‘Part of our family’: How Phillies veterans welcomed 22-year-old Orion Kerkering

ATLANTA — Matt Strahm sat in the pen with Orion Kerkering before his performance Saturday night and was surprised by how calm the 22-year-old rookie seemed. He was about to take center stage in an important game, facing a historically good Braves lineup in the seventh inning of Game 1 of the National League Division Series. With only a 2-0 lead for the Phillies, he didn’t have much room for error.

But Kerkering didn’t care. And that translated to the mound. He retired Orlando Arcia, Sean Murphy and Eddie Rosario on just eight pitches. He was so effective that manager Rob Thomson called him up to fight Ronald Acuña Jr. late in the eighth period, but Kerkering passed him and was pulled after that.

Nevertheless, it was a relatively stress-free performance after a stressful match.

“This runway is very cool, calm and collected,” Strahm said. “And he is very well adapted. To me it was just another day for him.

The trip made a greater impression on Strahm that a few days earlier Kerkering had not looked so calm, calm and composed. Jeff Hoffman sat next to the rookie before his first postseason appearance against the Marlins on Wednesday. and noticed that the vein in Kerkering’s neck had begun to throb.

“Strahm,” Hoffman said. “Check this out.”

Strahm turned to Kerkering.

“Hey, Orion,” he said. “Make sure you’re breathing, boy.”

Kerkering laughed and started walking around the pen to relax. Sometimes while waiting for a trip, you become more anxious than during the trip itself. But Strahm’s words helped him. He took a breather, walked the eighth and threw a 1-2-3 inning with one hit. It only took him nine pitches.

Rookie Orion Kerkering receives congratulations from Phillies catcher JT Realmuto after pitching in the eighth inning of the wild-card series against the Marlins. .read moreElizabeth Robertson / Staff Photographer

After the game, Craig Kimbrel approached Kerkering in the clubhouse.

“What kind of feeling is it?” He asked.

“I felt good,” Kerkering replied.

“Well, it looked good,” Kimbrel said.

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The Phillies bullpen is loaded with veterans. Before Kerkering was called up in September, José Alvarado was their youngest substitute (he was 28). Kerkering was born in 2001. When the 35-year-old Kimbrel made his big league debut, Kerkering was just 9 years old. However, despite the age difference, the Phillies players made a concerted effort to welcome a new player to the group.

“When I made my debut with the Royals, I was lucky to have a veteran club,” Strahm said. “There were a lot of guys I watched and learned from. I kind of talked a lot as a newbie, and Orion in his first week here, I don’t think he said more than two or three words unless he was spoken to. So I tried to kind of break him in, make him feel comfortable. He will help us a lot.”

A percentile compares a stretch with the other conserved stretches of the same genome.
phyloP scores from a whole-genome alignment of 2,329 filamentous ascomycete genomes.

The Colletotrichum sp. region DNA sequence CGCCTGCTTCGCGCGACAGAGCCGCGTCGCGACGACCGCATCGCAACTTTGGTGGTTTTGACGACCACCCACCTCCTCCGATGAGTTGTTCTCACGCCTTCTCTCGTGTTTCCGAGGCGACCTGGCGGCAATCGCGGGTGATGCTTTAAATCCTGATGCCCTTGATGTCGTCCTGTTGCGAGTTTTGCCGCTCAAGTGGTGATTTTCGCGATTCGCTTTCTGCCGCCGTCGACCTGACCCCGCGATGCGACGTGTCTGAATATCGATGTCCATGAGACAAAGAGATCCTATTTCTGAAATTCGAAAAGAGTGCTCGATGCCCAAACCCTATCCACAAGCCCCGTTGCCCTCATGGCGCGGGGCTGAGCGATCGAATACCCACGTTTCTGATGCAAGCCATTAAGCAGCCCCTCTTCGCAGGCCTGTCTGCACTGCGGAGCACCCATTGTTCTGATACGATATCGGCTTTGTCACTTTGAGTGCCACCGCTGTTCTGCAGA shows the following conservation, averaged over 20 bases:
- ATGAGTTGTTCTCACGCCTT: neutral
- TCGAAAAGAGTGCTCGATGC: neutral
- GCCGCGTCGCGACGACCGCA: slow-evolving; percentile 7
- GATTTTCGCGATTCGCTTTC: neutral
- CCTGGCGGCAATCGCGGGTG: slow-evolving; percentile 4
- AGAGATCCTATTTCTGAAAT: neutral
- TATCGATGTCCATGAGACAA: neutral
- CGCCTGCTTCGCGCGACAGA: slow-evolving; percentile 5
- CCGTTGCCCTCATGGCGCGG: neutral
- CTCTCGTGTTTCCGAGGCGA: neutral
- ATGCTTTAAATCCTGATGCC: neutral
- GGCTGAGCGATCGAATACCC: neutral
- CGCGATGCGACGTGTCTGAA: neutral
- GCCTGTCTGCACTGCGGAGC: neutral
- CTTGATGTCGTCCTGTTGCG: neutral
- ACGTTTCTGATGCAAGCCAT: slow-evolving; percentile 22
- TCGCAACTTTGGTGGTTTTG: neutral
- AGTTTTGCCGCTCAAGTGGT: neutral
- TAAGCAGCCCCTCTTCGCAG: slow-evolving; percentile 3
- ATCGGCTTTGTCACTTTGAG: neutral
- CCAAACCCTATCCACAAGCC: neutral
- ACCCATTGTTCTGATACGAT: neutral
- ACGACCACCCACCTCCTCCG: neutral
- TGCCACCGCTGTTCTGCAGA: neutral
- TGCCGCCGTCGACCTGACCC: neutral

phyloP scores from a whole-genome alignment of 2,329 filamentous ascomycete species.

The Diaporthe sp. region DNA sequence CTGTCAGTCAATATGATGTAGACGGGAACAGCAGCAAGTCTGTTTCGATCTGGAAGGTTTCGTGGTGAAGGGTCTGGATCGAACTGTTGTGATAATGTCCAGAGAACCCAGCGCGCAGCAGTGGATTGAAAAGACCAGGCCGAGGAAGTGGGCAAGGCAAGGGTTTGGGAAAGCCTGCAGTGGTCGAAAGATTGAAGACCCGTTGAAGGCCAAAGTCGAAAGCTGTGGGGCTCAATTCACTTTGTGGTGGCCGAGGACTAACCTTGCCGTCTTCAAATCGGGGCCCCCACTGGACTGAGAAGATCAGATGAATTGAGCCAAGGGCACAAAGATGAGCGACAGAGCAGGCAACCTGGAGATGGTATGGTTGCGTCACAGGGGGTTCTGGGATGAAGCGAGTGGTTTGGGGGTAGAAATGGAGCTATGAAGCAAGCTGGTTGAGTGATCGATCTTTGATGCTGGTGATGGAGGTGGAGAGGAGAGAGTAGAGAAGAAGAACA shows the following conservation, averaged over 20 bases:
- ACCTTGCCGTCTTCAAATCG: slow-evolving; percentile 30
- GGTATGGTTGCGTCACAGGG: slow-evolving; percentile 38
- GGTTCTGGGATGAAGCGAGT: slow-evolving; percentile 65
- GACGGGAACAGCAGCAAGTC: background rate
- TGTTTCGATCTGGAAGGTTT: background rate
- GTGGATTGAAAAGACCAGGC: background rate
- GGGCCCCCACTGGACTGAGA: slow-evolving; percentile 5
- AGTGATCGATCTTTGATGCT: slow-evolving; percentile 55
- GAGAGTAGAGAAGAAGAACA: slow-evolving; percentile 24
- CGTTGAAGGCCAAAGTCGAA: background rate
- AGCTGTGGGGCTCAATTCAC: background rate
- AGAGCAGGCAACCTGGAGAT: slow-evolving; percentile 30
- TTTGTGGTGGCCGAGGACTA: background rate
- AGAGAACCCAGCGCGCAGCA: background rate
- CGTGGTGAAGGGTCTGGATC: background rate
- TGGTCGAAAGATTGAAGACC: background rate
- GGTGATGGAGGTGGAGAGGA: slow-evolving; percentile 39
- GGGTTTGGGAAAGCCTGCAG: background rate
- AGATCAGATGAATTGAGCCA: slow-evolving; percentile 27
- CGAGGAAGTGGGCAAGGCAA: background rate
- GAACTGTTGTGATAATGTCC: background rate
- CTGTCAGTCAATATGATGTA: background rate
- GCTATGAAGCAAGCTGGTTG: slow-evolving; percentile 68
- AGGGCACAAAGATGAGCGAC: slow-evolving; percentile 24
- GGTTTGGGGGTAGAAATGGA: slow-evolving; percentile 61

Phillies rookie Orion Kerkering during a scoreless outing on Saturday night.
.read moreYong Kim / Staff photographer

“I was in a similar place when I was a rookie,” Kimbrel said. “My first year with the Braves, I got a chance to play in the playoffs. I got a chance to make a difference and that kind of started my career. So let’s hope it will be a chance for him too. He will be an important element for us.”

Their efforts did not go unnoticed. What Kerkering has accomplished in a year is remarkable, but it can also be overwhelming for such a young player, no matter how competitive he is. Small interactions like the ones he had with Strahm and Kimbrel helped him feel like he belonged to this group.

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“Everyone was very welcoming,” Kerkering said. “They’re trying to get to know me. It’s not like, “Oh, you’re a rookie, we don’t care, you’re taking someone else’s place.” It means, “You’re here for a reason.” You are part of our family now. They treat me like I’m someone who was around. Not someone new.

“And it’s because of the little things. Talking [bleep] in the bull pen and things like that.

Kerkering is more of a visual learner. He watched Kimbrel and Alvarado warm up for their postseason trips and noticed they weren’t changing anything. His teammates encouraged him to ask questions when needed. But above all, they emphasized how much trust they had in him.

“Move on after this match [Wednesday]I asked him what his heartbeat was,” Hoffman said. “He said it felt like a normal match, and I said, ‘Well, if you keep it a secret, everything else will take care of itself. So keep doing what you’re doing. Everything will be fine. We believe in you.'”

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